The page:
Non-QM lending is on the rise, but here’s why it’s not the subprime of the past

Rules prevent a return of the subprime boom, but cracks are appearing

There were many causes of the housing crisis, but near the top of the list (if not at the top) was the rise of subprime lending and its subsequent impact on the secondary mortgage market.

C1At the height of the subprime boom, there were approximately $625 billion in subprime mortgages originated in one year (2005). And that doesn’t even factor in Alt-A loans, which saw their popularity rise in tandem with subprime.

In fact, there were more than $1 trillion in subprime and Alt-A mortgages originated in 2005 and 2006. That’s roughly equivalent to how many purchase mortgages originated in all of last year.

Eventually, as we all know, the bubble burst and subprime lending all but disappeared, driven into exile by new regulations like the Qualified Mortgage and Ability-to-Repay rules.

In recent years, non-QM loans have been on the rise as lenders and investors become more comfortable with loans that do not fit into the stringent government or government-sponsored enterprise credit boxes.

Recently, New American Funding and Plaza Home Mortgage increased their offerings and expanded into non-QM lending, joining a growing group of lenders that are offering mortgages to “non-traditional” borrowers.

NewRez and LoanStream Mortgage also increased their presence in the non-QM lending space.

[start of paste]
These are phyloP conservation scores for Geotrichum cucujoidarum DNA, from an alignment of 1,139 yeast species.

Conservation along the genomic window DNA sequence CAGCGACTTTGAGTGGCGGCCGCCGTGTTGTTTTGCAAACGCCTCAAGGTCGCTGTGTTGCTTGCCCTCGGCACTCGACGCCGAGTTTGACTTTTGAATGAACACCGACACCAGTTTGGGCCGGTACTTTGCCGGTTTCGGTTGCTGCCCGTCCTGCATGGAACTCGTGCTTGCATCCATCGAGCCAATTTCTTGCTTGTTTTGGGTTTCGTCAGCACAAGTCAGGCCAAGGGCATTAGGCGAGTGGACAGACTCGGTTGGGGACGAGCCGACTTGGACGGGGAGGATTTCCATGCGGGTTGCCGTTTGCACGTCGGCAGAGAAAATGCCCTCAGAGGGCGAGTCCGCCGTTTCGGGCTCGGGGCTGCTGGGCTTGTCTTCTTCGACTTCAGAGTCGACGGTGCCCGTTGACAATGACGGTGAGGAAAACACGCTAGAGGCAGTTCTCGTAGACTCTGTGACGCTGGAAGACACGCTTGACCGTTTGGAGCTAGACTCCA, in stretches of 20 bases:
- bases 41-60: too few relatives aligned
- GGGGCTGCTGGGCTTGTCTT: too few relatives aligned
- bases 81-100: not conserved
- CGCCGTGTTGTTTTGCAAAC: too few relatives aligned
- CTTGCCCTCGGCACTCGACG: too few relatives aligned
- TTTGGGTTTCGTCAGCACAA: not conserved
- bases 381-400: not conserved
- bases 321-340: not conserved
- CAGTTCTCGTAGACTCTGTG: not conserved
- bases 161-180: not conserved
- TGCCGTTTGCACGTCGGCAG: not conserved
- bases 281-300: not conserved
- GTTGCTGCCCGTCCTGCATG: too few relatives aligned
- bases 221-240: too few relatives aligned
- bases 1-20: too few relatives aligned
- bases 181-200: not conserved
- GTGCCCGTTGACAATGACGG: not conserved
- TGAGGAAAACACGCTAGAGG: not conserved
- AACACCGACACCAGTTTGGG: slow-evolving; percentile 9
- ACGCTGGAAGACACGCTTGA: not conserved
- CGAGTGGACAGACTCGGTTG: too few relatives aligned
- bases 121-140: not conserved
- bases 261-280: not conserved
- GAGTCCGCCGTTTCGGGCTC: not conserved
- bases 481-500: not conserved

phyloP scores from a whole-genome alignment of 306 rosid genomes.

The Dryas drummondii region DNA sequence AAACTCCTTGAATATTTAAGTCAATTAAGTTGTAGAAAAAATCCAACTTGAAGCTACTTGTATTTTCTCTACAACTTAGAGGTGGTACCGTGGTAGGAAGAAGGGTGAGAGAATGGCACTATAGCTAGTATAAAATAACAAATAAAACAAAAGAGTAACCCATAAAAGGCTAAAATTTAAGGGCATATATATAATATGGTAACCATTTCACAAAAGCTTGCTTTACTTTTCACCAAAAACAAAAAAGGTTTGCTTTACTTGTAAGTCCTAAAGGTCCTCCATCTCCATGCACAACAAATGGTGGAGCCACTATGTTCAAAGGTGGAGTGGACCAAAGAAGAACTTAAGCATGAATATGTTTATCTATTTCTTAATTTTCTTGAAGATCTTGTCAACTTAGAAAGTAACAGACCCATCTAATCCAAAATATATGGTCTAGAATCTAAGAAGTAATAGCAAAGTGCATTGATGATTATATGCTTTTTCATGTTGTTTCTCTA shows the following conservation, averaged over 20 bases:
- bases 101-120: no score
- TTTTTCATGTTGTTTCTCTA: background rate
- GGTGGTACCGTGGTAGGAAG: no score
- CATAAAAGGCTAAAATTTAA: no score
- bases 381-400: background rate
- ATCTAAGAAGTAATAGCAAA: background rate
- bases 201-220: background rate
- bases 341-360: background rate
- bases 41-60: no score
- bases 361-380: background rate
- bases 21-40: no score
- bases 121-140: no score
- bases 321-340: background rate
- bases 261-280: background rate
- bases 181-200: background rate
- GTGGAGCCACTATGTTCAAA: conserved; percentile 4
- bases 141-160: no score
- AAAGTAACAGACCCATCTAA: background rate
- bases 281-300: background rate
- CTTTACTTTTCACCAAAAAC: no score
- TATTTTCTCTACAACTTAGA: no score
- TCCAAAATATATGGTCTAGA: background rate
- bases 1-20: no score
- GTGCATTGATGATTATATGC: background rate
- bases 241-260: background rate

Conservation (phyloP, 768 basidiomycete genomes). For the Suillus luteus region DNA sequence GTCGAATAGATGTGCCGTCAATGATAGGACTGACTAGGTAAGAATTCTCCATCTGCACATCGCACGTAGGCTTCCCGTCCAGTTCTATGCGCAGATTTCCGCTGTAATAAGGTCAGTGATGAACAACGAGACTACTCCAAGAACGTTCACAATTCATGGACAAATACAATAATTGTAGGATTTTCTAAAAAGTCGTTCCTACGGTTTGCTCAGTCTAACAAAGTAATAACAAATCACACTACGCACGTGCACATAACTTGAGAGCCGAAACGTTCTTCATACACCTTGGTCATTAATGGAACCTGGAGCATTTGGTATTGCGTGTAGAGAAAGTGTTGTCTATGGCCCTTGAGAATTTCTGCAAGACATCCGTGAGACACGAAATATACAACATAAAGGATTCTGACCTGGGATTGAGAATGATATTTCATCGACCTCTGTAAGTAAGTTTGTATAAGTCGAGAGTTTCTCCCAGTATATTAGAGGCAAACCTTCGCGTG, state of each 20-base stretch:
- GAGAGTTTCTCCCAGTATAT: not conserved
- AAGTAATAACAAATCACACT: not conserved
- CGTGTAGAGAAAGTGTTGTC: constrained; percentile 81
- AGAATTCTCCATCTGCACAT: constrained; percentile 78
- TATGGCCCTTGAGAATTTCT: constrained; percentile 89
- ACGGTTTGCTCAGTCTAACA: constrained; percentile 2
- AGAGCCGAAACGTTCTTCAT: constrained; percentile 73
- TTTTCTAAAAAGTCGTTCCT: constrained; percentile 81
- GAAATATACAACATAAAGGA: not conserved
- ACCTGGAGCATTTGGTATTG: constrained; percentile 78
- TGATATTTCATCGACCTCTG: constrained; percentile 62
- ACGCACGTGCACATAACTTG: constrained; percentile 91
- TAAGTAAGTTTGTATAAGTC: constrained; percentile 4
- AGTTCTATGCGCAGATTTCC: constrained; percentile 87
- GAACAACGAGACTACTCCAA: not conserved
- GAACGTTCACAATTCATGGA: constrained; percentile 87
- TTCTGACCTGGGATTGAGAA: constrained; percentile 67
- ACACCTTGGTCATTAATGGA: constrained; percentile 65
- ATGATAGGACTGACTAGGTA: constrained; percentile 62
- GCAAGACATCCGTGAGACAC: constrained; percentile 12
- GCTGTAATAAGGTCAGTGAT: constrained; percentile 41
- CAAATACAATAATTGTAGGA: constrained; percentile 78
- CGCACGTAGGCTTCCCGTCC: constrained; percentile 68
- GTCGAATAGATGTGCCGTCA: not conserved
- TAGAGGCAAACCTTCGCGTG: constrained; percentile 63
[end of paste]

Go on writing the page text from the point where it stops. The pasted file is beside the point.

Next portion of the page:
Alarm bells went off in April when 360 Mortgage Group announced that it was launching a no-income, no-asset mortgage pilot program. The loan program, which the Austin, Texas-based mortgage banking firm calls the “Agency NINA,” does not require borrowers to prove their income or assets in order to be approved for the loan.

The loan is also available for borrowers with FICO scores as low as 620, which would firmly put the loan in the subprime range, as Experian considers subprime to be borrowers with FICO scores below 670.

Despite the name of the loan, neither Fannie Mae nor Freddie Mac is backing these loans. And key to the development is that the loans are only available for investors. The Agency NINA is not available for owner-occupied properties.

And that’s the main difference between that loan and the ones that came before it. Same with today’s non-QM loans.

These aren’t the types of loans that got us in trouble in the last decade, but that doesn’t mean we don’t need to keep our eyes open.

A recent analysis of the rise of non-QM lending from DBRS sheds some light on why things are different now.